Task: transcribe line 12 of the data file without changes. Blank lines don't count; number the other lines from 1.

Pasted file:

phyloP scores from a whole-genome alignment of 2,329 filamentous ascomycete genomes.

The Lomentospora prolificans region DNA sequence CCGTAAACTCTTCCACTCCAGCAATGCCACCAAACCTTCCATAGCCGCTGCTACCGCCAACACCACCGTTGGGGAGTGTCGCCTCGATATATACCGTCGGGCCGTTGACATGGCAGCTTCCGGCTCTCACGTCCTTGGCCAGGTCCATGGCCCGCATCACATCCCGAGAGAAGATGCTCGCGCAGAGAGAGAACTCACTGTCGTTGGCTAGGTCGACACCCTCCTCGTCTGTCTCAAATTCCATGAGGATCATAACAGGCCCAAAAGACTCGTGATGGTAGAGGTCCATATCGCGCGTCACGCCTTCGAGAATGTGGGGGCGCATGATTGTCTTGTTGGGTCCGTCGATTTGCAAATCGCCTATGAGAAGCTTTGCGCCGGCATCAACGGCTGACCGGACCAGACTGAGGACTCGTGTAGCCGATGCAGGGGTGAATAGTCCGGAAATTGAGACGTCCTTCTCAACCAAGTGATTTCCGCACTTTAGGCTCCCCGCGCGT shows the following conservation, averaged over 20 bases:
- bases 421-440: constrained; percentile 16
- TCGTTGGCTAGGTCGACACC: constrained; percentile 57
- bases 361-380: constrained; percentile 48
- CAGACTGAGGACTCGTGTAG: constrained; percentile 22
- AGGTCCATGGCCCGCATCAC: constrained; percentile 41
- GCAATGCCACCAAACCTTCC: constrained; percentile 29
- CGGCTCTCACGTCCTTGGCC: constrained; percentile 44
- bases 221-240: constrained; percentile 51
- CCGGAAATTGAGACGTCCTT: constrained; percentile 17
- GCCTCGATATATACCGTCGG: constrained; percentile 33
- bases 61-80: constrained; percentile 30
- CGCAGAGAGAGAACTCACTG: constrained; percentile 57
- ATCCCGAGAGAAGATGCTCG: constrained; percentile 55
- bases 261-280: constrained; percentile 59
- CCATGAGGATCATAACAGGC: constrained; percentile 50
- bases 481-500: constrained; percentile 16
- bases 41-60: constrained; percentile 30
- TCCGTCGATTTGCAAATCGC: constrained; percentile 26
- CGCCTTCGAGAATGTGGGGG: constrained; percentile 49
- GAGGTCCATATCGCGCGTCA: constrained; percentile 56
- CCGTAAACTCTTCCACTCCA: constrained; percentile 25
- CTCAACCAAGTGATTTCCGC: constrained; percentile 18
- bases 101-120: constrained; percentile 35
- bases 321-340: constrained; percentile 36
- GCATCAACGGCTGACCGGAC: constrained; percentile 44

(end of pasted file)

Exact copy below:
- GCCTCGATATATACCGTCGG: constrained; percentile 33